Risk of Second HPV-Associated Cancer Among Survivors of HPV-Associated Cancers

Key Points

  • Individuals who had primary HPV-related cancer had an increased risk of HPV-related cancer in other sites later in life.
  • The risk for most types of second primary HPV-associated cancers is high after initial vaginal and vulvar cancers in women, after initial penile cancer in men, and after anal cancer in both women and men.
  • No association with secondary non-HPV–associated cancers was found.

A retrospective study led by researchers at Baylor College of Medicine and The University of Texas Health Science Center at Houston (UTHealth) School of Public Health found that survivors of human papillomavirus (HPV)-associated cancers have a high incidence of developing second HPV-related cancers. Their findings, reported by Suk et al in JAMA Network Open, suggest the need for increased screening for HPV-associated precancerous and early cancerous lesions among people who are survivors of the disease.

HPV is a risk factor for gynecologic, anogenital, and oropharyngeal cancers. Cervical cancer is the most common HPV-associated cancer in women and oropharyngeal cancers are the most common in men.

“HPV is a virally mediated cancer, so it makes sense if somebody is infected in one site with the virus, that they would be infected in other sites as well. It is important for people who have had one HPV-related cancer to know that they are at increased risk for HPV-related cancers in another site, and they are encouraged to have screening for these other cancers, if screening is available. Currently, screening is available for cervical and anal precancers,” said Elizabeth Chiao, MD, MPH, Professor of Medicine in the section of infectious diseases at Baylor and with the Houston VA Center for Innovations in Quality, Effectiveness and Safety, and a member Dan L. Duncan Comprehensive Cancer Center.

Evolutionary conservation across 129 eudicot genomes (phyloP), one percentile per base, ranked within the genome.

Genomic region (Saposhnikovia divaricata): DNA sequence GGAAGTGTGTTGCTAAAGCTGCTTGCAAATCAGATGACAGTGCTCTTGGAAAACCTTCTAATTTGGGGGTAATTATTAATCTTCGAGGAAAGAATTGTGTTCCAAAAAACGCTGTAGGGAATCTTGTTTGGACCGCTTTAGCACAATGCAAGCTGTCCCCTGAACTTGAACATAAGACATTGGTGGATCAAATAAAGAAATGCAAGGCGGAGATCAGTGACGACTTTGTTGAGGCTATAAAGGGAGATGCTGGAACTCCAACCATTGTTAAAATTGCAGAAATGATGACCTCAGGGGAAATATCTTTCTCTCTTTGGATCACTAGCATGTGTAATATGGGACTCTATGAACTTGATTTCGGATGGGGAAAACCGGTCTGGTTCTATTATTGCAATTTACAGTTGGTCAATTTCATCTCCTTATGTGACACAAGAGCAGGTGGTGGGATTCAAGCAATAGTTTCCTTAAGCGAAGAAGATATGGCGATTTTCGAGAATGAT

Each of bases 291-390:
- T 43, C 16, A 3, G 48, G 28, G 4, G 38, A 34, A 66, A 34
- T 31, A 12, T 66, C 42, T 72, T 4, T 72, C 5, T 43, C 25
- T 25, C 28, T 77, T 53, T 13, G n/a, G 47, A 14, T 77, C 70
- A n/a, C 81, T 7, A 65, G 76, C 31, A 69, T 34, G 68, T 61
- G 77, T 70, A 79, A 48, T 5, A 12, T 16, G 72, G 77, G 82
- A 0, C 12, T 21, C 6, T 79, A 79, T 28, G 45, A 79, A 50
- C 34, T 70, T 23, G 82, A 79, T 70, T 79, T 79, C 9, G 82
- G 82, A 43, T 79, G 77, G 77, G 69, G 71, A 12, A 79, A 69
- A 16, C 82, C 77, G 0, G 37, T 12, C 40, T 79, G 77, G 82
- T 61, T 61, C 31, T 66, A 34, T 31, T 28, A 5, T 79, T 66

Study Findings

Researchers used data from the Surveillance, Epidemiology, and End Results (SEER) Program database to identify survivors of HPV-associated cancers diagnosed from January 1973 to December 2014. They then looked at patients who developed a second primary HPV-associated cancer at the same site or a different site at least 2 months after the diagnosis.

They found that individuals who had primary HPV-related cancer had an increased risk of HPV-related cancer in other sites later in life.

According to the study results, the risk for most types of second primary HPV-associated cancers is high after initial vaginal and vulvar cancers in women, after initial penile cancer in men, and after anal cancer in both women and men. No association with secondary non-HPV–associated cancers was found.

The researchers recommend investigating the efficacy of screening and prevention measures for survivors of HPV-associated cancers. They also recommend being vaccinated against HPV. The vaccination series can begin at 9 years of age in males and females and can go through age 26 for females and age 21 in males.

“Future research needs to be prioritized to determine effective as well as cost-effective ways to screen for HPV-associated second cancers in this high-risk group,” said researchers.

The content in this post has not been reviewed by the American Society of Clinical Oncology, Inc. (ASCO®) and does not necessarily reflect the ideas and opinions of ASCO®.


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